So here are the facts: it happened during 6th Soviet Antarctic Expedition at Novolazarevskaya Station. The patient was the only physician on station, so the assistant was a mechanic. It was on April 30, 1961. The operation took 2 hours. He positioned himself so that he could see his own body using a mirror when doing the surgery - he made a 12 cm cut through which he found the appendix. After 5 days the doctor felt good, and after 7 days he removed the wires which had been used to sew up the body. His name: Leonid Rogozov. He published a short note about this in the Soviet Antarctic Expedition Information Bulletin, no. 37, pp. 42-44, 1962.
|Antarctica, 1961: Dr. Leonid Rogozov has to remove his own appendix.|
Russian surgeon, Leonid Rogozov, did something that had never been done in history when he performed an operation on himself during an expedition to the Antarctic.
He and a team of 12 had just finished building a new base when Leonid fell gravely ill. He diagnosed himself with acute appendicitis but being the only surgeon on the team, he had no help.
Leonid said when describing the ordeal in his diary, “I did not sleep at all last night. It hurts like the devil! A snow storm whipping through my soul, wailing like 100 jackals.”
After weighing all options and realising that there was no help, he knew he had to do something because his appendix was about to burst. He decided to perform an auto-appendectomy rather than die not doing anything.
|Rogozov had intended to use a mirror to help him operate but he found its inverted view too much of a hindrance so he ended up working by touch, without gloves.|
“Still no obvious symptoms that perforation is imminent," he wrote, "but an oppressive feeling of foreboding hangs over me… This is it… I have to think through the only possible way out – to operate on myself… It’s almost impossible… but I can’t just fold my arms and give up.”
After working out a plan, he gave his colleagues specific tasks. He had two main assistants to hand him instruments and hold a mirror. He hoped to use his reflection to see what he was doing.
He also thought others how to inject him with adrenaline and perform artificial ventilation if he loses consciousness.
“My poor assistants! At the last minute I looked over at them. They stood there in their surgical whites, whiter than white themselves. I was scared too. But when I picked up the needle with the novocaine and gave myself the first injection, somehow I automatically switched into operating mode, and from that point on I didn’t notice anything else.”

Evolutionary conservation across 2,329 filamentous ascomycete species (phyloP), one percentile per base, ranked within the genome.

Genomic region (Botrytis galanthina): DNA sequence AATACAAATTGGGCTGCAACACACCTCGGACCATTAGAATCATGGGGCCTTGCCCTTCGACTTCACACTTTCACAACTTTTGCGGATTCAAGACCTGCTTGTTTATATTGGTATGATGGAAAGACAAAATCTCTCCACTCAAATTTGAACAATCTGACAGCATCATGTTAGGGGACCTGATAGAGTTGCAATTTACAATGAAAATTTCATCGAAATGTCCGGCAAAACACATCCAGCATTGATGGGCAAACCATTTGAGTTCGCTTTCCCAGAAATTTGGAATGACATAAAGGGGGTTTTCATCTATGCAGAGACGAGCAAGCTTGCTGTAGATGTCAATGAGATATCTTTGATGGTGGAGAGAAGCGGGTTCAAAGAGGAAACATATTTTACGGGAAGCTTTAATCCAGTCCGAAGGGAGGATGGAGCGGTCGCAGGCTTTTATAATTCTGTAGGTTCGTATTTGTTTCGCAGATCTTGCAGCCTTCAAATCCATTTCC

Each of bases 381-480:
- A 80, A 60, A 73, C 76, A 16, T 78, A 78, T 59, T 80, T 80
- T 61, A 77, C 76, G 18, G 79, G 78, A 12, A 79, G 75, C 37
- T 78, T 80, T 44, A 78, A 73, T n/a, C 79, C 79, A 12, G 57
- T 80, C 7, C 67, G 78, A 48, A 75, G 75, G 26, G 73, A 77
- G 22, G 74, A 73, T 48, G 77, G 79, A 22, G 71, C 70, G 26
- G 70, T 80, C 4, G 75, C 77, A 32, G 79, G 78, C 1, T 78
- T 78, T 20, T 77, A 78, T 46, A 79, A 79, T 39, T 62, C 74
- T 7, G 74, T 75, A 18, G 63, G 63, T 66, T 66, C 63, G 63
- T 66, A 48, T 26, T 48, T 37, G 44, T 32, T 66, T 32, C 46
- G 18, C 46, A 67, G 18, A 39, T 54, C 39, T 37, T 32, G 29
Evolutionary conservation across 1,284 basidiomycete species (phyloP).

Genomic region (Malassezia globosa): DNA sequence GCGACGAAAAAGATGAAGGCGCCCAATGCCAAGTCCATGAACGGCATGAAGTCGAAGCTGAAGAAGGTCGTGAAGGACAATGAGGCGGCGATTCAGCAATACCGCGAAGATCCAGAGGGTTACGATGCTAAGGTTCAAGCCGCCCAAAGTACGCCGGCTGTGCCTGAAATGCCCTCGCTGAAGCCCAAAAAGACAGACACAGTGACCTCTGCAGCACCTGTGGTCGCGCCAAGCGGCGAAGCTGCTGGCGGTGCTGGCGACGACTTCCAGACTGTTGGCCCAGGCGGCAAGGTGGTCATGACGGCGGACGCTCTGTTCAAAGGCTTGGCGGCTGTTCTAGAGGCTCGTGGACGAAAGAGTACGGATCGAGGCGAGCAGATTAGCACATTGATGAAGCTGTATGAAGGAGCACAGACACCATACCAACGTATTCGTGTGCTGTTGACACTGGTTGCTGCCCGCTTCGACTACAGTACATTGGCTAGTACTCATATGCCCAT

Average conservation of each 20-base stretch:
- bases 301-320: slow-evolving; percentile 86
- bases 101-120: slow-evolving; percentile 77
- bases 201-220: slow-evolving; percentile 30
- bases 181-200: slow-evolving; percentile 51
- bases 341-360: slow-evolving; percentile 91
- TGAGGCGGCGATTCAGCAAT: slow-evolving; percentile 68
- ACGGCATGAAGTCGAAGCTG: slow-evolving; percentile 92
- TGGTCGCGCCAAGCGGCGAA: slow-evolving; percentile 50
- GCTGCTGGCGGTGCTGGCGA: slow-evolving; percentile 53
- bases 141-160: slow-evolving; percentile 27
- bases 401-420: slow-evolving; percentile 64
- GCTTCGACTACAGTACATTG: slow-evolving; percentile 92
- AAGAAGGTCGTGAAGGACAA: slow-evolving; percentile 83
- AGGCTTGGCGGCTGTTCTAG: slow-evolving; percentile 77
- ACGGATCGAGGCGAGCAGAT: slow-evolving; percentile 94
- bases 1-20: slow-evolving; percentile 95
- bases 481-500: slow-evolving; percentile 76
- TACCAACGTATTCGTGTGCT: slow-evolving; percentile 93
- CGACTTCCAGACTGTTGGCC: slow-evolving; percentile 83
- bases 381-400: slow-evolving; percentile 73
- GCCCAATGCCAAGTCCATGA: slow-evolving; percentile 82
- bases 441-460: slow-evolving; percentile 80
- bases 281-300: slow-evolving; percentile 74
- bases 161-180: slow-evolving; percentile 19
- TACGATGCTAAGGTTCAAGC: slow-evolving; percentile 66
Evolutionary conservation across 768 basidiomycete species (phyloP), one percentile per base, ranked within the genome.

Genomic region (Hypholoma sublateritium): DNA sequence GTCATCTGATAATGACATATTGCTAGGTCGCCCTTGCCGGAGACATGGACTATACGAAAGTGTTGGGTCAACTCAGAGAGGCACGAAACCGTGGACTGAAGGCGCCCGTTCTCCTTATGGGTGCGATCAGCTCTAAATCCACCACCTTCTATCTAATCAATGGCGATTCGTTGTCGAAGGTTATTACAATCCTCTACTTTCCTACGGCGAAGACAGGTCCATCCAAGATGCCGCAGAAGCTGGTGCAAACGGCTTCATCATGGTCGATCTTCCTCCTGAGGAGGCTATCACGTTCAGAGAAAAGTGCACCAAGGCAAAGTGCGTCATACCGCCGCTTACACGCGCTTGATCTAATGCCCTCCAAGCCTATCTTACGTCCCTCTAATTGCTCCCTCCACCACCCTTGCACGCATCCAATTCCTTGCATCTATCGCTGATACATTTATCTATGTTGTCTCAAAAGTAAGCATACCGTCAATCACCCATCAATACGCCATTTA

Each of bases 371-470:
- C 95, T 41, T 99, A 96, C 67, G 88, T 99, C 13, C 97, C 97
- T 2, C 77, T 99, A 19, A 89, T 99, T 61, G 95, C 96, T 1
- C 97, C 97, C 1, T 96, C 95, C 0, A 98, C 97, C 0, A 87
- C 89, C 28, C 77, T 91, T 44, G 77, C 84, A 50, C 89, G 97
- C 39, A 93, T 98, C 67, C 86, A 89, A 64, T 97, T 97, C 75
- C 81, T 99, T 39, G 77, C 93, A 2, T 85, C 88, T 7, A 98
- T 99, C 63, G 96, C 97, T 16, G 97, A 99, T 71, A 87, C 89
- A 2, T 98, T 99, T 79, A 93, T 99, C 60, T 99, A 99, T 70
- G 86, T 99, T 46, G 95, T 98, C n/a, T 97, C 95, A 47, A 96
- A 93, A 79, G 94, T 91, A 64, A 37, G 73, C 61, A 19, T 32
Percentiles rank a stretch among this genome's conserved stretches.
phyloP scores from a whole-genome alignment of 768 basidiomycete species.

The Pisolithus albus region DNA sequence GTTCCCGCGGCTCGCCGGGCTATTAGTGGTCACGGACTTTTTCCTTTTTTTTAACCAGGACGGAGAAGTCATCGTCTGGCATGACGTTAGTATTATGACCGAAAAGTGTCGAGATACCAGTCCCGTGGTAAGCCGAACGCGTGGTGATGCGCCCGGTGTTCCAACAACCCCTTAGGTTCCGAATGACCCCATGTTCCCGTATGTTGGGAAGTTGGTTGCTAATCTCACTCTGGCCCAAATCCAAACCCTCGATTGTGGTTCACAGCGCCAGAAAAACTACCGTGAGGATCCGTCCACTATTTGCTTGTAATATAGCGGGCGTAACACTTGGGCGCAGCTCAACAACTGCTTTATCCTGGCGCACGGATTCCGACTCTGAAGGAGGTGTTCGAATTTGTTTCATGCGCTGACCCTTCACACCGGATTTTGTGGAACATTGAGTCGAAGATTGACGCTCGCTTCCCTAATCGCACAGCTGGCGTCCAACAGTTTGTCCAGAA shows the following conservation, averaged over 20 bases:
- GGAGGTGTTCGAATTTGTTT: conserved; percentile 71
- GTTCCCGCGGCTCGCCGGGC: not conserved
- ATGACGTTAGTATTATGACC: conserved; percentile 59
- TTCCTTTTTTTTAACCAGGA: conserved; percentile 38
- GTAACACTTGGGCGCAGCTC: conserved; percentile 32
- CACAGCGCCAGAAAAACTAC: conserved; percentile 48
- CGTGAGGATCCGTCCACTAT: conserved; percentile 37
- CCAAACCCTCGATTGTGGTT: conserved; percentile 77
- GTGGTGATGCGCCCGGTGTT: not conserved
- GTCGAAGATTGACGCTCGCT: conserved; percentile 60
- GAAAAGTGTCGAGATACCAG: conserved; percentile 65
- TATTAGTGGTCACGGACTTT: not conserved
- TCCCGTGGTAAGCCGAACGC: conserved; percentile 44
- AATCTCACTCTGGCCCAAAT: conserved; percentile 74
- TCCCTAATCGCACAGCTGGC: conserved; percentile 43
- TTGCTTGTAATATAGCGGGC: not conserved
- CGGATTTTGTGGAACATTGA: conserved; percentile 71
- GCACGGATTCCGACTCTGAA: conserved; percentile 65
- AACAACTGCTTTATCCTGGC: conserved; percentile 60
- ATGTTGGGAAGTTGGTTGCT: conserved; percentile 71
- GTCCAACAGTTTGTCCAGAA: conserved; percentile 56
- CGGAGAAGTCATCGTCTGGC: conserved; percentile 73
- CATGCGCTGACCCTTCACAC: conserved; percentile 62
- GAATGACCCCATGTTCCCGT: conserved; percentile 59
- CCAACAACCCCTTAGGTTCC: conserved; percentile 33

He applied local anaesthetic to his abdominal wall but after cutting through, the rest had to be done without pain relief so he could keep his head as clear as possible. He could not work well with the mirror because the view from that angle was confusing. He did the rest through touch and without gloves. When he reached the final part, he got weaker and was afraid he would fail.
|Leonid Rogozov lying down talking to his friend Yuri Vereschagin at Novolazarevskaya.|
“I grow weaker and weaker, my head starts to spin. Every four to five minutes I rest for 20 – 25 seconds.”
“Finally here it is – the cursed appendage! With horror I notice the dark stain at its base. That means just a day longer and it would have burst… My heart seized up and noticeably slowed, my hands felt like rubber. Well, I thought, it’s going to end badly and all that was left was removing the appendix.”
Fortunately, he succeeded. The whole operation took nearly two hours. Afterwards, he instructed his team on how to clean the surgical instrument then took some antibiotics and sleeping tablets.
Two weeks later, Leonid was healed and ready to return to work.
|Leonid Rogozov in Leningrad (now St Petersburg) a few years after his return to Russia.|
Leonid Rogozov’s son, Vladislav Rogozov believes that his father’s legacy is one of inspiration. He says, “If you find yourself in a seemingly desperate situation when all the odds are against you. Even if you are in the middle of the most hostile environment, do not give up. Believe in yourself and fight, fight for life.”
Leonid was awarded for his bravery but shunned publicity and simply faced his job as a surgeon. Quite an impressive feat.